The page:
• A ginger-garlic combination lowers levels of pro-inflammatory proteins and keeps the brain clear and healthy.
  • Nuts and seeds generally improve memory and prevent inflammation. Studies show that the brain exhibits positive changes in certain areas dealing with emotion, after eating yogurt.
  • Beans, being rich in fibre, B vitamins, omega fatty acids regulate blood-sugar release, help concentration and memory that helps us work steadily in a flow through the day without any lapses. Oats and brown rice are anti-inflammatory, increase our serotonin and melatonin levels that promote calmness and sleep respectively.
  • Boiled or filtered water hydrates the brain and helps its cognitive and motor skills. Avoid processed meats, transfats and white sugar.


Exercise away dullness

What’s good for your heart is good for your brain. Physical activities like walking, cycling and yoga promote healthy synapses — the small pockets of space between the neurons that allow them to communicate. “They are where the magic happens when it comes to cognition,” says ­Kaitlin Casaletto, a neuropsychologist. Also, these exercises, by boosting ­oxygen-rich blood flow to the brain, increase the size of the hippocampus which is involved in verbal memory and learning.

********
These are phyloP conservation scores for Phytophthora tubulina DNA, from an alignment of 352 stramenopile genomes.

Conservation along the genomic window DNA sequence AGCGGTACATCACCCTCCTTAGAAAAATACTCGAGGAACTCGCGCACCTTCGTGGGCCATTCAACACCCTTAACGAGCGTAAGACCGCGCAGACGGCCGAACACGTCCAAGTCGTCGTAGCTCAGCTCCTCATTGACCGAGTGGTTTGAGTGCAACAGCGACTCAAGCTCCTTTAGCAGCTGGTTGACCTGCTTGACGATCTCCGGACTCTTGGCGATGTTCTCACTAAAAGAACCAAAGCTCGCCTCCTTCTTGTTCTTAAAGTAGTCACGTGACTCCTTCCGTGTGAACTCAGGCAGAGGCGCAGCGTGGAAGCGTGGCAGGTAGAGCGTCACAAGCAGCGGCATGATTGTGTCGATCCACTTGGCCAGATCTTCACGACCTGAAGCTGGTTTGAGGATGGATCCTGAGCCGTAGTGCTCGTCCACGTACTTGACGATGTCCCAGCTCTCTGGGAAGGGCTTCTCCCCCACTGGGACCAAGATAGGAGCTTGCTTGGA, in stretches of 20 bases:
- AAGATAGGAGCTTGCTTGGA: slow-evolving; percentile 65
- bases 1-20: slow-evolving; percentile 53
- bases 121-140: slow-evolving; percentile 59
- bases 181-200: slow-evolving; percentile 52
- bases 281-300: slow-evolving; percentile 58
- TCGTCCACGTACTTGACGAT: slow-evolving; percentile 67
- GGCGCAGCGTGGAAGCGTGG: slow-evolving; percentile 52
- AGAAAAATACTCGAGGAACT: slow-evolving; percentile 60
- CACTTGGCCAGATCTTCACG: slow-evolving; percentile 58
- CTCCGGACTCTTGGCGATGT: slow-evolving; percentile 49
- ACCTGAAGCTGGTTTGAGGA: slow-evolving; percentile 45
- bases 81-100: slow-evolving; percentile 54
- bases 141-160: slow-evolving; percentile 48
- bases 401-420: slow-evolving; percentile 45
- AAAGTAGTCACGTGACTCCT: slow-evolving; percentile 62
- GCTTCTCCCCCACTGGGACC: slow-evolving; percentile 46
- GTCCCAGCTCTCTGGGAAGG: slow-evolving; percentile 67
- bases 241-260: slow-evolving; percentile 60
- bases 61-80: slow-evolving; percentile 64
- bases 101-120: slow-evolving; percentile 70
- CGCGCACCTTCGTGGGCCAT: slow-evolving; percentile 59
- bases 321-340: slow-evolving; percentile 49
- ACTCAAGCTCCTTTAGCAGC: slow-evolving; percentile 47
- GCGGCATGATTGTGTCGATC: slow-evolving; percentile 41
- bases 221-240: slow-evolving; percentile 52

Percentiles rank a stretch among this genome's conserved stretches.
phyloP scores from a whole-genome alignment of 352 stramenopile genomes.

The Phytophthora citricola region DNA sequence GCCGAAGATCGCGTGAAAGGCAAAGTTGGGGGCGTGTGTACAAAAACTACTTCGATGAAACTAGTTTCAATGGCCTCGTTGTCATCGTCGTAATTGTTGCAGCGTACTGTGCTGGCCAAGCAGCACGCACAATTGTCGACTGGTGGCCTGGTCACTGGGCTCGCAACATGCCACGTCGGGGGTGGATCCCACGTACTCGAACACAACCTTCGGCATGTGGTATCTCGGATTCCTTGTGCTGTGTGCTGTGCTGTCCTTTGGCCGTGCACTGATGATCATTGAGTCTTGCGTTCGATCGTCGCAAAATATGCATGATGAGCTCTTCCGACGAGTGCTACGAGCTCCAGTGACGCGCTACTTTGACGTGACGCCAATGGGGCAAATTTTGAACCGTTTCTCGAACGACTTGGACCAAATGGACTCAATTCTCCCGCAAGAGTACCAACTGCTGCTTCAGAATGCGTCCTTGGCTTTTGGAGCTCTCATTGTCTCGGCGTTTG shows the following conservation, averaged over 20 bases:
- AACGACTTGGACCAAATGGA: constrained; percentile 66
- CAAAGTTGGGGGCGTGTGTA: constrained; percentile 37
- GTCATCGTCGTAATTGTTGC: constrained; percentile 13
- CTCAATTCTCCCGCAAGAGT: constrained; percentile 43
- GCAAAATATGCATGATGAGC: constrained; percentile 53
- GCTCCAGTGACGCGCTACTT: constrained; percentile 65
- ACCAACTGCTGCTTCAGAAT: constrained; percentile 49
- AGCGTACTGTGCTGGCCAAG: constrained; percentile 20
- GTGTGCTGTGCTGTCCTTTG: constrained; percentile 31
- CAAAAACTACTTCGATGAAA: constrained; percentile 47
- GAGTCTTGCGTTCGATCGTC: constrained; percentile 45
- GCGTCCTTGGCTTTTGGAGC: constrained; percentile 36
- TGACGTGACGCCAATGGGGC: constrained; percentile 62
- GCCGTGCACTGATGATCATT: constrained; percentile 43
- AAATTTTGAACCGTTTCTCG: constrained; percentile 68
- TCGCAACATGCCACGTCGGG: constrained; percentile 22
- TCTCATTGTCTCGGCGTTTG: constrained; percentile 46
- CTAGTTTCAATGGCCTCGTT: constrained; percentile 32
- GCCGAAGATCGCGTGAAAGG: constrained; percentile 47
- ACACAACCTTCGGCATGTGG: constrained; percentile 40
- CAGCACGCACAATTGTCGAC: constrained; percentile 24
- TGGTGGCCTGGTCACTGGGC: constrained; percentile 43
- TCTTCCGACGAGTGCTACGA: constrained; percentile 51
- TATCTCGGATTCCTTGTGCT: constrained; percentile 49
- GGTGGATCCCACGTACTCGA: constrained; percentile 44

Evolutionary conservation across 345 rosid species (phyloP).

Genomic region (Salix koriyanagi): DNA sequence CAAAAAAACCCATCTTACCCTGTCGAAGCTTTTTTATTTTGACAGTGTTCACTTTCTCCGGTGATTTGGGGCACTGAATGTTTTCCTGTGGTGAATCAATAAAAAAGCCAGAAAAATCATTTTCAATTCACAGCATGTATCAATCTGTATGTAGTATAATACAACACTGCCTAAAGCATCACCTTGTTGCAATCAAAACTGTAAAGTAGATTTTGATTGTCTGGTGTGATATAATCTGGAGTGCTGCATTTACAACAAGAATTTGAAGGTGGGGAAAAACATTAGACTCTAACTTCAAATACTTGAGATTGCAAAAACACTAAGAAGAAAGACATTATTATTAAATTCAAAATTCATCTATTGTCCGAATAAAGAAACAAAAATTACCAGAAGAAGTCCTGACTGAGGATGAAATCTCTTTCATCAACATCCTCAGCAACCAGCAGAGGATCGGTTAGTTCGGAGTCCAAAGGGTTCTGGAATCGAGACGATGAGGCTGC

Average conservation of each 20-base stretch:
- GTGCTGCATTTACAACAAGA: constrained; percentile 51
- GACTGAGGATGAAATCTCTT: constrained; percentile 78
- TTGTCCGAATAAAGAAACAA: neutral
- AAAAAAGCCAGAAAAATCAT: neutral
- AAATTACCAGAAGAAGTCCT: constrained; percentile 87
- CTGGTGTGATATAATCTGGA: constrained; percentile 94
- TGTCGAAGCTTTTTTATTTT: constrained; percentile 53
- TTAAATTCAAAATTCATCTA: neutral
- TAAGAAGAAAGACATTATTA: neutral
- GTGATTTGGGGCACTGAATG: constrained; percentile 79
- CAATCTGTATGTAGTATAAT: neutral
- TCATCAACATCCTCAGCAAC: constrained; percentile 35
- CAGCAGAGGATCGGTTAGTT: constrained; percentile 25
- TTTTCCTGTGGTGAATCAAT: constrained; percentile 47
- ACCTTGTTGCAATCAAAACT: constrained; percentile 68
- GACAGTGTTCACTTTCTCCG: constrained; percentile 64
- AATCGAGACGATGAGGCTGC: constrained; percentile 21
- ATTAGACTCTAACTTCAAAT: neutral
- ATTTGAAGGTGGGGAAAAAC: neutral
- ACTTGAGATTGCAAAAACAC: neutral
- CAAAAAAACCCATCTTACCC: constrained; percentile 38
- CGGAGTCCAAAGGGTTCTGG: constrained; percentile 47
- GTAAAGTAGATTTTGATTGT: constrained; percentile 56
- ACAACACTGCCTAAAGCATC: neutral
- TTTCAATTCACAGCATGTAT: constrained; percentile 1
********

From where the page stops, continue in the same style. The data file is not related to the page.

Daily exercise lightens the brain — you can actually experience the clouds disperse, the wooziness vanish and an all’s-well-with-the-world luminosity sets in. Yoga teachers recommend the plough pose and kapalbhaati to detoxify the brain.


Plough pose: Lie on your back, palms down. Raise legs 90 degrees from floor. Lift hips with your hands and slowly move both legs up and over your head until your toes touch the floor. Hold for 30 seconds.


Kapalbhaati: Sit with spine erect. Breathe in deeply. As you exhale forcefully, pull navel back towards spine. Relax navel and abdomen and allow breath to flow into your lungs naturally. One round is 20 such breaths.


Don’t think unnecessarily

You will know when you are indulging in overthinking when your thoughts begin on the lines of ‘What if…’ It comes from a constant inner tension. Apart from physical exercises discussed above, it’s important to disperse tension with non-physical techniques to relax the mind. It needs an inner environment of recreation, restfulness and well-being.